I dont know what the cf was on maddogs dyno and i really dont care. You are a big fan the of trap speed/ hp calcs and they have always matched my dyno #'s. Theres too many different variables to even think about comparing my truck to james' and who ever else your talking about.:shrug:. Show me another 7300lb truck that is trapping at 103+ with 465 hp and i'll shut up....wait there isnt. Thats why all the DI trucks with MM's and bb turbos that dyno 450 are all mid/ high 13 sec trucks.
 

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hahaha, poor dockboy
sorry just like harassing you
robert
 

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I agree with Dockboy on this subject. CF's were designed for N/A motors. But, me myself have never changed altitudes, dynos, or CF's to see a difference. But I do know people that have and seems to be little difference. Good numbers again Greg!!
 

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Dockboy said:
Luke,

It is very simple to prove me wrong!! ;)

Dyno on another 248C where there is a lower CF:poke: :Thumbup:
I think ive backed my #'s up enough.

You want to prove me wrong, you foot the bill for dyno and fuel and i'll go dyno.:poke:

Just because im running hybrids and 1 superduty hpop doesnt mean i cant make good power too:stirthepot: .
 

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lukecline said:
I think ive backed my #'s up enough.

You want to prove me wrong, you foot the bill for dyno and fuel and i'll go dyno.:poke:

Just because im running hybrids and 1 superduty hpop doesnt mean i cant make good power too:stirthepot: .

agreed!
 

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Dockboy in Colorado:
729hp x 1.20 CF = 875 hp:popcorn:

:splat
Blowby get's stomped
 

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But what uncorrected HP would Dockboy make up here?

Tom
 

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Diesel Nutbag
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Discussion Starter #16
Blowby said:
Dockboy in Colorado:
729hp x 1.20 CF = 875 hp:popcorn:

:splat
Blowby get's stomped
LOL:Thumbup:

I think you guys are missing the point of this thread:shrug:

It is not about discrediting anyone's numbers, but about trying to determine how and if the SAE CF works with our engines!!

comparing numbers from different type dynos at different altitudes is pointless to the discussion because they can not be compared with any accuracy:shrug:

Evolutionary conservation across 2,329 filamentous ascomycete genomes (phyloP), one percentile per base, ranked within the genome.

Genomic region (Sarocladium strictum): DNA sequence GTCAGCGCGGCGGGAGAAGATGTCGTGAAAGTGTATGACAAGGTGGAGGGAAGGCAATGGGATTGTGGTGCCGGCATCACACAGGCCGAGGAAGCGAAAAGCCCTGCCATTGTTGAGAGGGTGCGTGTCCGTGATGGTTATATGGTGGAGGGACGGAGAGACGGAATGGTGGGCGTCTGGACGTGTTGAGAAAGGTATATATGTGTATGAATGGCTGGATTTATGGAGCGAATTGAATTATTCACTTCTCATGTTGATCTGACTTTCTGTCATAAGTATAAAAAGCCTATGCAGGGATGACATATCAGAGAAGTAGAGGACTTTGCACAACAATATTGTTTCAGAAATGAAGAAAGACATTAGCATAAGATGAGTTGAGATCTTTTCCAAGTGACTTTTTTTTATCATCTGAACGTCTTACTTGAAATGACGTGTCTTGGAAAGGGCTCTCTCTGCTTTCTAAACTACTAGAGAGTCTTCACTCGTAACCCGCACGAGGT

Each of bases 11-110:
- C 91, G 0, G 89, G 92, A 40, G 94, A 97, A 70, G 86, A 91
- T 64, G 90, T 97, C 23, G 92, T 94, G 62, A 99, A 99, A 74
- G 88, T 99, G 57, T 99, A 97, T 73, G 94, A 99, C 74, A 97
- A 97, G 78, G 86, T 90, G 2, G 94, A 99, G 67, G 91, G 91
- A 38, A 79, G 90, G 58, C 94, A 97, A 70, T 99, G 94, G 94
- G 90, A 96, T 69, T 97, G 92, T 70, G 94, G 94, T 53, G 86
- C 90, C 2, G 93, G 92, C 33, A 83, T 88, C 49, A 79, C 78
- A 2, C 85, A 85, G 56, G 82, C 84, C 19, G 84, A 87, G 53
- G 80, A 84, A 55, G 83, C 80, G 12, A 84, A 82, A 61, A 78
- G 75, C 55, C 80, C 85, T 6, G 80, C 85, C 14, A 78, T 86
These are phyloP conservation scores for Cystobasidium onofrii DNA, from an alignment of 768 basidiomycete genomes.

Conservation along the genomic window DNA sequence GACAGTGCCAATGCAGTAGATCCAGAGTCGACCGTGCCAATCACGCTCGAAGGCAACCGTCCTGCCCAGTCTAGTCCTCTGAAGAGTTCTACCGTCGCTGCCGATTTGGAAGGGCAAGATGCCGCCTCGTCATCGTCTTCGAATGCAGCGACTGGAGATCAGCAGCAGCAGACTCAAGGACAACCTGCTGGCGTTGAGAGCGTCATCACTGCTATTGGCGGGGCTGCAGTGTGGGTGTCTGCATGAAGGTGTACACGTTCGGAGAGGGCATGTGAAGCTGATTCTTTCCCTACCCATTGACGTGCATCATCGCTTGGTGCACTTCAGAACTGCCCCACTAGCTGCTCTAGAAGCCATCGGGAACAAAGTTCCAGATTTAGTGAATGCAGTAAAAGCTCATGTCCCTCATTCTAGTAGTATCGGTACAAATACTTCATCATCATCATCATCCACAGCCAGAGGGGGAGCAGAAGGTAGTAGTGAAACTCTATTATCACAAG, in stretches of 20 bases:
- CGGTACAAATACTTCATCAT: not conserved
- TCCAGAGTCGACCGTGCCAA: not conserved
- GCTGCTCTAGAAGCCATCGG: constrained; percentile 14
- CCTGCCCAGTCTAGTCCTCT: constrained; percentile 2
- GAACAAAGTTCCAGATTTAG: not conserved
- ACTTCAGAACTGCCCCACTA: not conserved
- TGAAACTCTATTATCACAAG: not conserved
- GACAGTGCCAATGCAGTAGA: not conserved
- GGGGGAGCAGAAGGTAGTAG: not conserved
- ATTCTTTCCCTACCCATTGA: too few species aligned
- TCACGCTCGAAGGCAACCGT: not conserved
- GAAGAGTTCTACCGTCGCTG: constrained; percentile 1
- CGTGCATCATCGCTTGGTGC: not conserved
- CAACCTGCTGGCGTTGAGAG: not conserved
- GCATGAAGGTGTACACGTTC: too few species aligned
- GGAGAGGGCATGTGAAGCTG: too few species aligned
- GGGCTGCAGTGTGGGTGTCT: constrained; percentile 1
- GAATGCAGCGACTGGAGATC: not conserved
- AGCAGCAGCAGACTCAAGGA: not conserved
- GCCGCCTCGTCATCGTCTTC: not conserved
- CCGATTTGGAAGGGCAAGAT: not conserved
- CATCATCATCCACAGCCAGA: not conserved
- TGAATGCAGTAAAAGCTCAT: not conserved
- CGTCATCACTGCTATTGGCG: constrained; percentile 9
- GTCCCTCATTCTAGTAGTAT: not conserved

I shared my findings of the comparison of actual vs. corrected on the same type dyno with 2 different CF's. Does anyone else have any similar type data?:shrug:
 

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ok i will agree that the cf with gas is totaly bogus, but there needs to be cf on #2 only, maybe not as much as most use, but some, i havn't done much testing but i know when i go to ks or ne to pull my truck has MORE POWER, and less smoke, that tells me something
but what do i know i am just a kid HAHA
 

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Dockboy said:
comparing numbers from different type dynos at different altitudes is pointless to the discussion because they can not be compared with any accuracy:shrug:

I shared my findings of the comparison of actual vs. corrected on the same type dyno with 2 different CF's. Does anyone else have any similar type data?:shrug:
Track times dont count? You guys always say that the track shows what hp your really putting down, so i guess none of my times count:shrug:

denver 7k lbs 101.5 trap = 496 hp
kansas 7300 lbs 103.5 trap = 549 hp

So about a %10 difference based on 4600- 4800' ele change.


What is the elevation difference between kaufmans and smokin in the smokies event? If its less than 500' then the hp difference would be %1 or less and being that it was also done on two different dynoes etc.... it would be possible to dyno consistently on two different dynos like you did.

Maybe im missing something, but track numbers dont lie:shrug:
 
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According to this site the elevation of Dillsburg, PA. is 600' My place here in TN. where we held Smokin' is 1900'. Of course this assumes Kaufman's is at the same elevation as the town of Dillsburg.
 

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I think most people would agree that the SAE CF isn't completely accurate, but comparing uncorrected numbers isn't accurate either. Our uncorrected numbers here in CO will be lower than the same truck uncorrected numbers at lower elevations, and the bigger the altitude difference, the bigger the difference in the numbers. Higher elevation causes our trucks to make less power; that's a fact.